EBA publishes report on risks and vulnerabilities of the EU banking sector
20 December 2013
The European Banking Authority (EBA) published today its fourth semi-annual report on risks and vulnerabilities of the EU banking sector. The report identifies improvements in market confidence, funding and capital positions. However, it cautions about ongoing uncertainties on asset valuations and future profitability in a fragile economic environment. The report also draws attention to the risks of detrimental business practices and puts forward possible measures for addressing such vulnerabilities through coordinated policy and supervisory actions.
Throughout the second semester of 2013, the EU banking sector observed overall improvements in market confidence from both debt and equity investors, with several indicators showing that confidence is returning. Funding conditions improved across the EU, in connection with an increasing demand from EU and non-EU investors for European bank debt. EU banks continued to strengthen their liquidity and funding positions by attracting more deposits. Nonetheless, the persistent high reliance on central bank funding, the side-effects of monetary accommodation and the existence of a weak macroeconomic environment, remain matters of concern.
Following the EBA's recapitalisation exercise, capital levels have continued to improve, despite the challenging conditions in financial markets, and are now in line with major international peers, as shown in the EBA's latest transparency exercise.
On the contrary, the continuous deterioration of the quality of banks' loan portfolios, as well as low profitability levels, may pose challenges in maintaining adequate capital levels. Uncertainties about asset valuation were found to persist and remain a fundamental issue in the EU, heightening the need for rigorous Asset Quality Reviews (AQRs), with consistent definitions across the EU. The EBA recommendation on the need to conduct AQRs across major EU banks and the publication of the final draft Technical Standards on supervisory reporting on forbearance and non-performing exposures in October 2013 are preconditions for reliable AQRs. Banks are taking pre-emptive actions ahead of the supervisory actions resulting from the AQR, focusing on quantitative assessment of provisions, collateralisation and the values of exposures.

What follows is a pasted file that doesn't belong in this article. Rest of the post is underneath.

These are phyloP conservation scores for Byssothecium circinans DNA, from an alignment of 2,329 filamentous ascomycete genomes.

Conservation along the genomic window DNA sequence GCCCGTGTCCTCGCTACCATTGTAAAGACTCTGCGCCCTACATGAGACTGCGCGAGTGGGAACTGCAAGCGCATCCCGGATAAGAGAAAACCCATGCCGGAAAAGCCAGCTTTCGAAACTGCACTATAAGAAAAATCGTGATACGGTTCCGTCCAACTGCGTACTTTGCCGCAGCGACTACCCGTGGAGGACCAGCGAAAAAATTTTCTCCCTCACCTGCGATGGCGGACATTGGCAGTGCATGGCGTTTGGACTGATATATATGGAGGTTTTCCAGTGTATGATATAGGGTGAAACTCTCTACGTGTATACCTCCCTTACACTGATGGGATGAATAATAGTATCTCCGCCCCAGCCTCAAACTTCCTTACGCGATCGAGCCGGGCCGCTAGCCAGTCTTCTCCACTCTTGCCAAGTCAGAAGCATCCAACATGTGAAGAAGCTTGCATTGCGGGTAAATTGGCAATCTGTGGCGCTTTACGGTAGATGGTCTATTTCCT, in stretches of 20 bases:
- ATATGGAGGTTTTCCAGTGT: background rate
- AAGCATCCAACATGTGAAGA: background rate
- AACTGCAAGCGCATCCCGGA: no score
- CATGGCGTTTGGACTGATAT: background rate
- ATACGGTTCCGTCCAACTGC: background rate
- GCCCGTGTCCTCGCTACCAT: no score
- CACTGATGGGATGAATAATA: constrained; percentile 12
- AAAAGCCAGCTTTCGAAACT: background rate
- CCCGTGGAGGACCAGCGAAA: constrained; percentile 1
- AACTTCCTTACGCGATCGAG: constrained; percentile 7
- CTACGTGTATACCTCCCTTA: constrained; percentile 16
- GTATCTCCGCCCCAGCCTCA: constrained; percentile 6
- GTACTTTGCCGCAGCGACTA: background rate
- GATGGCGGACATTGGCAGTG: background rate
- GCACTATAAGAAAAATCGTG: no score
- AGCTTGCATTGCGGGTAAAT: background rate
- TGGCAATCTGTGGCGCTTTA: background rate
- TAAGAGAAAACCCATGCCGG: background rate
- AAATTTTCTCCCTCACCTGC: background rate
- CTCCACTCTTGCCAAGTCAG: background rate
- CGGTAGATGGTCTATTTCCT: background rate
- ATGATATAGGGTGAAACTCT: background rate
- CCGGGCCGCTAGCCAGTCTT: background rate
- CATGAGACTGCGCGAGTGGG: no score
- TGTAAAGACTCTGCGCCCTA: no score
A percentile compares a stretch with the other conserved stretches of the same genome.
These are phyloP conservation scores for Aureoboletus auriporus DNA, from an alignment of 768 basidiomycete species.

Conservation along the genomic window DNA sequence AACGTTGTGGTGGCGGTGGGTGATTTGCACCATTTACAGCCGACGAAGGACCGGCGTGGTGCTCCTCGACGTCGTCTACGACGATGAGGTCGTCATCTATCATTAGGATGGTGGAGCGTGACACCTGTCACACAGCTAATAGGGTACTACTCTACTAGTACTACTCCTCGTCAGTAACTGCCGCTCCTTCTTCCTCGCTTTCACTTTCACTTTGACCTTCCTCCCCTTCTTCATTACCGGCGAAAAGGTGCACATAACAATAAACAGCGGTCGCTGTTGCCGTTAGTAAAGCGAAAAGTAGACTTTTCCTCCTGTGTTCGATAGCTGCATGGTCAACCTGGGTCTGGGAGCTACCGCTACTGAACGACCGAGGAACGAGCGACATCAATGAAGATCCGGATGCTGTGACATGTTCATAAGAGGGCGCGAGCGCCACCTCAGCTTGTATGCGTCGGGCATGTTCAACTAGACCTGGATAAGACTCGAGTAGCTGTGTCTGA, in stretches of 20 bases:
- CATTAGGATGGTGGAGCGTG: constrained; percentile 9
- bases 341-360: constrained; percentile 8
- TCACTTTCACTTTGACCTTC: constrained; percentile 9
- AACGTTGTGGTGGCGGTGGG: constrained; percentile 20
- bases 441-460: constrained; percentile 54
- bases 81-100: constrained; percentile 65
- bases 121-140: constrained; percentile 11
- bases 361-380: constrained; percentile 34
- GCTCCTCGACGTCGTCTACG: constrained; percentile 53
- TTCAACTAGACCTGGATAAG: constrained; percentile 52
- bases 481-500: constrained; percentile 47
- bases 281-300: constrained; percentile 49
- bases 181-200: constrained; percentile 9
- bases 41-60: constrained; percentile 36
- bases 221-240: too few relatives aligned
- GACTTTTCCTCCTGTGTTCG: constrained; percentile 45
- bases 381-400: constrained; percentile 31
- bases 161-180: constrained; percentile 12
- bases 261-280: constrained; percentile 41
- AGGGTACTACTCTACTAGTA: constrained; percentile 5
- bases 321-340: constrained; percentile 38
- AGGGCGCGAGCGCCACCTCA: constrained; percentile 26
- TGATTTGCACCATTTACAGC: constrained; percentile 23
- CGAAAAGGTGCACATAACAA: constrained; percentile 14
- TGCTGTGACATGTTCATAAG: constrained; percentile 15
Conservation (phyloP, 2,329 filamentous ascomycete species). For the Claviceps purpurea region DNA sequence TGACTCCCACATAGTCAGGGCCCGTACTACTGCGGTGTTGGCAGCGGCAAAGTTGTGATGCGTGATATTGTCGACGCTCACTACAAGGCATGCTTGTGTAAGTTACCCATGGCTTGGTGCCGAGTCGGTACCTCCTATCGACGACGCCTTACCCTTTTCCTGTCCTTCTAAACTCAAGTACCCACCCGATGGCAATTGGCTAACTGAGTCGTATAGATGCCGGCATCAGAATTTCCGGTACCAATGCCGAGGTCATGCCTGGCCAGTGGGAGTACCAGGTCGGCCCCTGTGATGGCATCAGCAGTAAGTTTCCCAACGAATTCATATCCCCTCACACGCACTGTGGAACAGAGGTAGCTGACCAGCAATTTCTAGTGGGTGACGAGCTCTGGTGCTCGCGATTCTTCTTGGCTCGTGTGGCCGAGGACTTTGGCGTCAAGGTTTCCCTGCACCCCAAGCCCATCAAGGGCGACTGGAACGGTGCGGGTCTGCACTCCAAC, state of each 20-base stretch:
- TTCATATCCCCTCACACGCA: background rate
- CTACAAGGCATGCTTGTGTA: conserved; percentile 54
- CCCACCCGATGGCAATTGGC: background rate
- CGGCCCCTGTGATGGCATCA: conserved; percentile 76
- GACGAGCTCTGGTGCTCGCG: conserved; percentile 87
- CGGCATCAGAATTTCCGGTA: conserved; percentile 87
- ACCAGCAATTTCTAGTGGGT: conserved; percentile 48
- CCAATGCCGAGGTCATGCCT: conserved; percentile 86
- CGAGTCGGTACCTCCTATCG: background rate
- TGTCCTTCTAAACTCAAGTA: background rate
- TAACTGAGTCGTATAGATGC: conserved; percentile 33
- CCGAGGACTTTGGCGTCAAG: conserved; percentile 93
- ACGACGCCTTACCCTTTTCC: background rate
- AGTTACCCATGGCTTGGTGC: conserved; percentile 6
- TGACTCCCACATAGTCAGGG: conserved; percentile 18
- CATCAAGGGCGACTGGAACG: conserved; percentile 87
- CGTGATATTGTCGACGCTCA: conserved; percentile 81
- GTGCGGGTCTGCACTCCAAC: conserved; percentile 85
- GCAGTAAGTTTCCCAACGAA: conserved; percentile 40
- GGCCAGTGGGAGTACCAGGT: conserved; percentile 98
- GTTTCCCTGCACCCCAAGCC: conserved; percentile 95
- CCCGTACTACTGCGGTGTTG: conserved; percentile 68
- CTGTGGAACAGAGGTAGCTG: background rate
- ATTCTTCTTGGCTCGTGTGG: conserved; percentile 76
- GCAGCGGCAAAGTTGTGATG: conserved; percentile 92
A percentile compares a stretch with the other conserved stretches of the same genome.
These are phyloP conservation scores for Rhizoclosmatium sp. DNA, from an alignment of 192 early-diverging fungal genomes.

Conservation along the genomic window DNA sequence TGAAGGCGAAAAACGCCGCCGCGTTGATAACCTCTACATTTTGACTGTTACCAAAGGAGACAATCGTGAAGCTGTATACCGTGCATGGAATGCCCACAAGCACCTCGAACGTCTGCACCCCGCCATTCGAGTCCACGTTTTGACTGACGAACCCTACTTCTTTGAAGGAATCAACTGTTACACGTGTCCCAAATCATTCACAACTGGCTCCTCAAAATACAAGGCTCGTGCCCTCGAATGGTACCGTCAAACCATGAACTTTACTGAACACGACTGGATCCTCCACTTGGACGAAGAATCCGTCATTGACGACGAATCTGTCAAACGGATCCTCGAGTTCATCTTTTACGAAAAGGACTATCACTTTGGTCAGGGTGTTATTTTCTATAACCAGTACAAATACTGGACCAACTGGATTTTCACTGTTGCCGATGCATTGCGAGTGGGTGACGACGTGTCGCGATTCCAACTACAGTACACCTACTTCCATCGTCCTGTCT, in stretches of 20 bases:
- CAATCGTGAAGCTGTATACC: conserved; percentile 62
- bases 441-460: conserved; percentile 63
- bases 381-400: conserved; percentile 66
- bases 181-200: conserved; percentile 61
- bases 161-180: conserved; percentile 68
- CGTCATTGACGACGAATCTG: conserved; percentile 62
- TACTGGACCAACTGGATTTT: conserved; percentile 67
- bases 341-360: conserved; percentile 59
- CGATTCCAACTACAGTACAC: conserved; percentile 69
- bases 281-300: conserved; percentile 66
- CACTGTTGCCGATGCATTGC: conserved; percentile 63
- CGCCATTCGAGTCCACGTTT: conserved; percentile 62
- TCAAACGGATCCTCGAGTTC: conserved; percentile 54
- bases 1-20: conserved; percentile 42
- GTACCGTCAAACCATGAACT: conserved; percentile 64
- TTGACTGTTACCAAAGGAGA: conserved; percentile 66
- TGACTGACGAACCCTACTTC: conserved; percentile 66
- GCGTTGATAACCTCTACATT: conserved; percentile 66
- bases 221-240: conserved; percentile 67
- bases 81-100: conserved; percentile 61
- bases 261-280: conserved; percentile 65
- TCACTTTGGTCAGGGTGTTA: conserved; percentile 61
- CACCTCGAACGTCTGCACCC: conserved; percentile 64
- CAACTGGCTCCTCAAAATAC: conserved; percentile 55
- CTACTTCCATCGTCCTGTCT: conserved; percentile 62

EU bank's profitability continued to face significant headwinds, which are not likely to dissipate in 2014. The low interest rates environment creates pressure on bank net interest margins and earnings may not be sufficient to cover rising bad loans, leaving question marks over some banks' future profitability and viability. The need for bank restructuring and changes to business models will remain a key challenge and it is fundamental that supervisors create a more coordinated and robust analysis of banks' business models across the EU.
Some uncertainties also remain in view of the entrance into force of the new regulatory framework, with significant strategic and implementation challenges, as well as the developments on bail-in requirements. The institutional reforms at EU level are key to breaking the sovereign-bank pernicious linkage, in particular the establishment of the banking union, including the creation of a more integrated framework for bank resolution and a single deposit guarantee scheme.
A number of detrimental business practices of EU banks have also affected consumer confidence and increased reputational risks linked to the relationship between banks and consumers. As well as reputational risk, the potential prudential impact of conduct-related redress remains a concern. This will require heightened supervisory oversight and improvements in institutions' risk management functions, and a more general reassessment of the relationship between banks and their customers.
A coordinated policy action remains fundamental for the coherence of the single market. The EU banking sector continues to be fragmented and the need for continued regulatory and supervisory convergence across the EU will remain a key challenge for the EBA.
Legal basis and next steps
This report provides an update on risks and vulnerabilities in the EU banking sector. With this report and that prepared in July 2012, the EBA discharges its responsibility pursuant to Recital 43 of Regulation (EU) No 1093/2010 of the European Parliament and of the Council of 24 November 2010 to monitor and assess market developments and provide information to other EU institutions and the general public.
Franca Rosa Congiu
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